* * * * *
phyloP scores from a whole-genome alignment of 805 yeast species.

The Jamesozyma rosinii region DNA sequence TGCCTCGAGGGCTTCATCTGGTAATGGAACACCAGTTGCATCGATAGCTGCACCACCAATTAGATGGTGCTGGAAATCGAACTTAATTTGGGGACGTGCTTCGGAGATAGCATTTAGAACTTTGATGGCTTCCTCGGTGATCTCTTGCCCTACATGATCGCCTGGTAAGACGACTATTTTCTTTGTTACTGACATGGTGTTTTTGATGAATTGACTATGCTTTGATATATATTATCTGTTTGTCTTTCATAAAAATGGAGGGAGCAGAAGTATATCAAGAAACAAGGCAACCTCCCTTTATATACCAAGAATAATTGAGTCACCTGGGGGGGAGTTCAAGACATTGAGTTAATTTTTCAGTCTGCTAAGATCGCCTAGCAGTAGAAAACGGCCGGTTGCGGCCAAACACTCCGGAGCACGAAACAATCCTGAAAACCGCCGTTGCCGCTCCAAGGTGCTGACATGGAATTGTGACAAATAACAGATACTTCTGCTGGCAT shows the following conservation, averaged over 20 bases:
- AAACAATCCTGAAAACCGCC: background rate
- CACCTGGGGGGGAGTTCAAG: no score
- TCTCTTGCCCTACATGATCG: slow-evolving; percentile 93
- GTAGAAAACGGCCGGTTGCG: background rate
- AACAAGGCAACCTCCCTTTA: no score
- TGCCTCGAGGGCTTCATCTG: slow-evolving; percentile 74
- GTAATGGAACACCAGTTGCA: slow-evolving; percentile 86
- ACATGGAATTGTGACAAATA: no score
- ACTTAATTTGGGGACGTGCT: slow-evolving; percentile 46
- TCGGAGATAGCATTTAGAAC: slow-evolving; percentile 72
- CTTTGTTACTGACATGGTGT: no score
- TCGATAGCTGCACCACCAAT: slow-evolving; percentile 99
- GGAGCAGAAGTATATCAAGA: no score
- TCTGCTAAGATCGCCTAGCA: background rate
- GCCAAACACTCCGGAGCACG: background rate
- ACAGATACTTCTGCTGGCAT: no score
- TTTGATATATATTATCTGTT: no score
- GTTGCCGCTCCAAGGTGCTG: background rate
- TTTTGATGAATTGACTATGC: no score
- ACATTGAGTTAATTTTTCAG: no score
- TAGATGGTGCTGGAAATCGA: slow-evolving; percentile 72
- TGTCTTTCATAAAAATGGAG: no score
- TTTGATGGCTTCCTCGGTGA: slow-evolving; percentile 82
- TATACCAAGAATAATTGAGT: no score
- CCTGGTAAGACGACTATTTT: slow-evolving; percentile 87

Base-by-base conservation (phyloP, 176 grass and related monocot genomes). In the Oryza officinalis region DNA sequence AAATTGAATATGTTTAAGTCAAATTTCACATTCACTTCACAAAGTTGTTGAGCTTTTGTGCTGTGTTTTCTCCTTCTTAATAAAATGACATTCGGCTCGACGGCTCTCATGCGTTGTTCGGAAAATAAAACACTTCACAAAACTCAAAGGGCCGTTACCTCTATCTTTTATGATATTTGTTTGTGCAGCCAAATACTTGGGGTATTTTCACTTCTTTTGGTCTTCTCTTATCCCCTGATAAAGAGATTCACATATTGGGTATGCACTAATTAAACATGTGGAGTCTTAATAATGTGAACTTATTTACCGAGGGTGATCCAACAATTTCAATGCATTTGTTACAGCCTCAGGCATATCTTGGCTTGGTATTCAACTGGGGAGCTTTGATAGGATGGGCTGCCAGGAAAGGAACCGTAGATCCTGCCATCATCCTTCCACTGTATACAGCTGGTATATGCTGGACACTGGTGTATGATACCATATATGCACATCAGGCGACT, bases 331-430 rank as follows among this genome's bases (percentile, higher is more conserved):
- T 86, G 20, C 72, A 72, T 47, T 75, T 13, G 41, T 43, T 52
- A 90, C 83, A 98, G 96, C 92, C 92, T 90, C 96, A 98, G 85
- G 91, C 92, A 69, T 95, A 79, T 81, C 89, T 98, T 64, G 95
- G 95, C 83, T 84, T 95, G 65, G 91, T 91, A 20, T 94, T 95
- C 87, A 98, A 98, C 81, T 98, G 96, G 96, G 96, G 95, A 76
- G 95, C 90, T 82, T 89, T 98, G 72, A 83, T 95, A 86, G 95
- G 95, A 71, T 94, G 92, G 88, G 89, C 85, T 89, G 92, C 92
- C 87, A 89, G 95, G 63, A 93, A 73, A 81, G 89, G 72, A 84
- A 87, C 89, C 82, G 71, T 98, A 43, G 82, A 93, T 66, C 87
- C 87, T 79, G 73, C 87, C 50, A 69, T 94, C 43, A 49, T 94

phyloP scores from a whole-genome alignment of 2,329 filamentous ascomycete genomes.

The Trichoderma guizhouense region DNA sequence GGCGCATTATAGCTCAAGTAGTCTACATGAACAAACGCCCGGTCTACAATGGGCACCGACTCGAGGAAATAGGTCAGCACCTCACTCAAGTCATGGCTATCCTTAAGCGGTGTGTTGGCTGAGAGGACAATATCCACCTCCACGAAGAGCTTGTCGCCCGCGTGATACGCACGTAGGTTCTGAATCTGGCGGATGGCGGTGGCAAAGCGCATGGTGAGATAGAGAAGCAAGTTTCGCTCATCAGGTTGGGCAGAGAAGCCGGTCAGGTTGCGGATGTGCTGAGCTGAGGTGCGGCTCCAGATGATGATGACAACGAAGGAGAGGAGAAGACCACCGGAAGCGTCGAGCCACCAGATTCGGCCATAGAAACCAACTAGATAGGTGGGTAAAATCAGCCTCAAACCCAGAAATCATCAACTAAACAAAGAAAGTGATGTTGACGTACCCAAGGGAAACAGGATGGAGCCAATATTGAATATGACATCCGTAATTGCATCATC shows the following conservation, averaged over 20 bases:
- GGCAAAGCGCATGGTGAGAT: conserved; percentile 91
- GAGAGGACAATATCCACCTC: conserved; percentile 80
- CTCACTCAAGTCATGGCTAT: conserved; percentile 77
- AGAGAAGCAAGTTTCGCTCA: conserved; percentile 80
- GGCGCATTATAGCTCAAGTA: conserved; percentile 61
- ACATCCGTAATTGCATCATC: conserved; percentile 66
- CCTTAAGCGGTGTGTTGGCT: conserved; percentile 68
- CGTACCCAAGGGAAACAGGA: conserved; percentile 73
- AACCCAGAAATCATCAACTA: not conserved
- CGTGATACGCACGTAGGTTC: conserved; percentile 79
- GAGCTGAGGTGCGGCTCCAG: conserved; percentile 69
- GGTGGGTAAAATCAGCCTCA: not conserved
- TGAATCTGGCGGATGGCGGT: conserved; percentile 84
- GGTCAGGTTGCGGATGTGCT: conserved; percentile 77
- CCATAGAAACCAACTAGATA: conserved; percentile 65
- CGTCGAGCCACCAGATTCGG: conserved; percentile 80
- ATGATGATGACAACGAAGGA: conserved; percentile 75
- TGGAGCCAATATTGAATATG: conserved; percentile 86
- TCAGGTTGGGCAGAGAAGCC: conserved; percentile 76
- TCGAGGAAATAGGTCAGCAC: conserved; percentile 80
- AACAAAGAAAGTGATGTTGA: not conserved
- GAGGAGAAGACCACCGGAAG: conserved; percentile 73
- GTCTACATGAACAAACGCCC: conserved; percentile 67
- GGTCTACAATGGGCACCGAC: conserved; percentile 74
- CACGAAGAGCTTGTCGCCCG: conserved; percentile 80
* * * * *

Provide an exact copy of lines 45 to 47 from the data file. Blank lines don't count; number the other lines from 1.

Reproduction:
- GGCGCATTATAGCTCAAGTA: conserved; percentile 61
- ACATCCGTAATTGCATCATC: conserved; percentile 66
- CCTTAAGCGGTGTGTTGGCT: conserved; percentile 68